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Original Article
Early bronchoscopy in severe pneumonia patients in intensive care unit: insights from the Medical Information Mart for Intensive Care-IV database analysis
Chiwon Ahn1orcid, Yeonkyung Park2,3orcid, Yoonseok Oh4orcid
Acute and Critical Care 2024;39(1):179-185.
Published online: February 15, 2024

1Department of Emergency Medicine, Chung-Ang University College of Medicine, Seoul, Korea

2Division of Pulmonary and Critical Care Medicine, Department of Internal Medicine, Veterans Health Service Medical Center, Seoul, Korea

3Department of Internal Medicine, Hanyang University College of Medicine, Seoul, Korea

4Data engineer, SciAL Tech Inc., Seoul, Korea

Corresponding author: Yeonkyung Park Division of Pulmonary and Critical Care Medicine, Department of Internal Medicine, Veterans Health Service Medical Center, 53 Jinhwangdo-ro 61-gil, Gangdong-gu, Seoul 05368, Korea Tel: +82-2-2225-1254, Fax: +82-2-504-032-3244, E-mail:
• Received: September 5, 2023   • Revised: January 15, 2024   • Accepted: January 16, 2024

© 2024 The Korean Society of Critical Care Medicine

This is an Open Access article distributed under the terms of the Creative Commons Attribution Non-Commercial License ( which permits unrestricted non-commercial use, distribution, and reproduction in any medium, provided the original work is properly cited.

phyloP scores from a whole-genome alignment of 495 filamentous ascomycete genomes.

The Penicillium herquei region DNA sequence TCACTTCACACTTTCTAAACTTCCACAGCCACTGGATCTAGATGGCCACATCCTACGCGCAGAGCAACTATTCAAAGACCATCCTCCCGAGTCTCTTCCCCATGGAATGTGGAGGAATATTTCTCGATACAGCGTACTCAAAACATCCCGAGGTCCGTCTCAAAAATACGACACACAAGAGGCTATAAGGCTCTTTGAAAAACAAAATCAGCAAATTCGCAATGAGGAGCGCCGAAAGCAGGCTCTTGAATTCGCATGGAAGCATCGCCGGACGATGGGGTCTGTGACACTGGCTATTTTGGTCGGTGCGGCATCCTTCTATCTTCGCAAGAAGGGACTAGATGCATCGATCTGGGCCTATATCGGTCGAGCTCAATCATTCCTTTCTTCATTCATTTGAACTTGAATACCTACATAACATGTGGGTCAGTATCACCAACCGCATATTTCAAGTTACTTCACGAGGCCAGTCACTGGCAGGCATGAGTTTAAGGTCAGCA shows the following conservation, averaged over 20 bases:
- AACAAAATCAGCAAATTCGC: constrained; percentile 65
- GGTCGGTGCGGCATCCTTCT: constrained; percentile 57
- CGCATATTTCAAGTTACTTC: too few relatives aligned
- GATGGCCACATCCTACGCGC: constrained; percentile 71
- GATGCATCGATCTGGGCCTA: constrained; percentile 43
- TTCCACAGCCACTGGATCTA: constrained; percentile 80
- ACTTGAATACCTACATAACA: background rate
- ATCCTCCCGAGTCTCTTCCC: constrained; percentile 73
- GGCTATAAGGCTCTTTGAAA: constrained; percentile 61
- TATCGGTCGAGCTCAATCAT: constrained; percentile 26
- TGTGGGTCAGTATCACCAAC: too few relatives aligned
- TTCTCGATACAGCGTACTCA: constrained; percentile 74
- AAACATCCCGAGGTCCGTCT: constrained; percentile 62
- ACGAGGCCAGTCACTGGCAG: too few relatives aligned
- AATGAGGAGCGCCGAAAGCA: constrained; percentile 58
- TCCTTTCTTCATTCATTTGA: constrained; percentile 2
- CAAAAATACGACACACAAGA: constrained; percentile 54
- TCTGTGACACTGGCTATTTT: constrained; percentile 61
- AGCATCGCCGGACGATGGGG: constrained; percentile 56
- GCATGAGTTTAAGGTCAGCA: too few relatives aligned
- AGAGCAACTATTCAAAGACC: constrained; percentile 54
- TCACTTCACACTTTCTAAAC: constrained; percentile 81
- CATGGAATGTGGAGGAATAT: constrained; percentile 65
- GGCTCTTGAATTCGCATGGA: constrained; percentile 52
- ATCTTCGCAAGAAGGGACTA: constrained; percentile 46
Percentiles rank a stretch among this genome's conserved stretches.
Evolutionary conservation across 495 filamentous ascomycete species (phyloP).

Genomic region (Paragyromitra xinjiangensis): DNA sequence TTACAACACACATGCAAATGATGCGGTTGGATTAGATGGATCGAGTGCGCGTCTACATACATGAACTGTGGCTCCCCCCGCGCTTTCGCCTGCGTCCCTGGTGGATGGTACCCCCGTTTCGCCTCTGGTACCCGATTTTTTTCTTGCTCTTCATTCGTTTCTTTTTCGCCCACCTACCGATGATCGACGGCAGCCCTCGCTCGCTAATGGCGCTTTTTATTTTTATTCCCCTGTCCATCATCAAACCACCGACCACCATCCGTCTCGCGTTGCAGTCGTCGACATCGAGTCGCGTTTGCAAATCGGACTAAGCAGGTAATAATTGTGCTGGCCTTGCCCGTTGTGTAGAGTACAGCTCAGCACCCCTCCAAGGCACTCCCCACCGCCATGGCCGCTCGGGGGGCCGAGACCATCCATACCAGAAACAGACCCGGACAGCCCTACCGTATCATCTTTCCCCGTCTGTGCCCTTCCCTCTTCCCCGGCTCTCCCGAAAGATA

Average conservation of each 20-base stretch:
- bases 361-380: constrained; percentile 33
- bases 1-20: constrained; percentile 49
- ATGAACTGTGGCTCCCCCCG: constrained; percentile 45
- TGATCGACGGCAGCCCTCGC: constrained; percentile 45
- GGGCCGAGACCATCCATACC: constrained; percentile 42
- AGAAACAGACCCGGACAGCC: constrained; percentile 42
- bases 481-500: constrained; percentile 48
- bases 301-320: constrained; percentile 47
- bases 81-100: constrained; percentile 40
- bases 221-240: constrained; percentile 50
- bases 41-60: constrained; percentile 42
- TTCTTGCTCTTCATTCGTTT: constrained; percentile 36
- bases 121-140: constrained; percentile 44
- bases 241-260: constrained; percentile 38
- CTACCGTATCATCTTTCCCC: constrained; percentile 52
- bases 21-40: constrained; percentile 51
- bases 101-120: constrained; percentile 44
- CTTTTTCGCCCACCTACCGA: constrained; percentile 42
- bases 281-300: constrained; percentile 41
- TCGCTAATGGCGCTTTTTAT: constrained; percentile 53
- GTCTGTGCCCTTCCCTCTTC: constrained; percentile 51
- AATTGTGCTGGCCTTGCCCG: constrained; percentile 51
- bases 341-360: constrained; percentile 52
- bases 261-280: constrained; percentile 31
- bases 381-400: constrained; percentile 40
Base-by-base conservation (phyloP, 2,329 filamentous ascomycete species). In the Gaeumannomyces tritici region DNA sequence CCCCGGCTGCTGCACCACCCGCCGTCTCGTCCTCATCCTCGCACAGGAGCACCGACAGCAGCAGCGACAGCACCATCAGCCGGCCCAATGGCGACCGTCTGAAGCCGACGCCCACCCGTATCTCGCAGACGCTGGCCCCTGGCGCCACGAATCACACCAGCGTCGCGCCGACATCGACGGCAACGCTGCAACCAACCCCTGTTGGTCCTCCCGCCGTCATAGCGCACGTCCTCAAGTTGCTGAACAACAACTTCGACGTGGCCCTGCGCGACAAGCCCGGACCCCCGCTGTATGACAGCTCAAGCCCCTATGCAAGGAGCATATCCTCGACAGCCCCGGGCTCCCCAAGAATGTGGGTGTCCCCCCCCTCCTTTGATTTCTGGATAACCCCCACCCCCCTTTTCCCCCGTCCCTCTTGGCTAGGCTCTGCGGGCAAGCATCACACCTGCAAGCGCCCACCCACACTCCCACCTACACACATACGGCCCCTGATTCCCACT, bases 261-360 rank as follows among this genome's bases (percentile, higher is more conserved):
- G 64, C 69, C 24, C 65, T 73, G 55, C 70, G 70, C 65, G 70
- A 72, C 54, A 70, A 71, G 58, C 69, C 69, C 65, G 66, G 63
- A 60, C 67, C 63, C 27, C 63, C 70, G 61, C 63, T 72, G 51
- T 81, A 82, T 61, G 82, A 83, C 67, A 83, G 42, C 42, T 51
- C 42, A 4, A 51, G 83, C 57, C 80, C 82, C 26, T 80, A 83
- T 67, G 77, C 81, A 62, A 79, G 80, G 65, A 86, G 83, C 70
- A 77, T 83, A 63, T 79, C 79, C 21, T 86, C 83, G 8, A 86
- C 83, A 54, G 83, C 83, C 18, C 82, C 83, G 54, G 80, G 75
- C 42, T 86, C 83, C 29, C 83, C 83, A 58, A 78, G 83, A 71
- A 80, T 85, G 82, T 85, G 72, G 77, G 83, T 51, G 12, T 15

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  • Background
    Pneumonia frequently leads to intensive care unit (ICU) admission and is associated with a high mortality risk. This study aimed to assess the impact of early bronchoscopy administered within 3 days of ICU admission on mortality in patients with pneumonia using the Medical Information Mart for Intensive Care-IV (MIMIC-IV) database.
  • Methods
    A single-center retrospective analysis was conducted using the MIMIC-IV data from 2008 to 2019. Adult ICU-admitted patients diagnosed with pneumonia were included in this study. The patients were stratified into two cohorts based on whether they underwent early bronchoscopy. The primary outcome was the 28-day mortality rate. Propensity score matching was used to balance confounding variables.
  • Results
    In total, 8,916 patients with pneumonia were included in the analysis. Among them, 783 patients underwent early bronchoscopy within 3 days of ICU admission, whereas 8,133 patients did not undergo early bronchoscopy. The primary outcome of the 28-day mortality between two groups had no significant difference even after propensity matched cohorts (22.7% vs. 24.0%, P=0.589). Patients undergoing early bronchoscopy had prolonged ICU (P<0.001) and hospital stays (P<0.001) and were less likely to be discharged to home (P<0.001).
  • Conclusions
    Early bronchoscopy in severe pneumonia patients in the ICU did not reduce mortality but was associated with longer hospital stays, suggesting it was used in more severe cases. Therefore, when considering bronchoscopy for these patients, it's important to tailor the decision to each individual case, thoughtfully balancing the possible advantages with the related risks.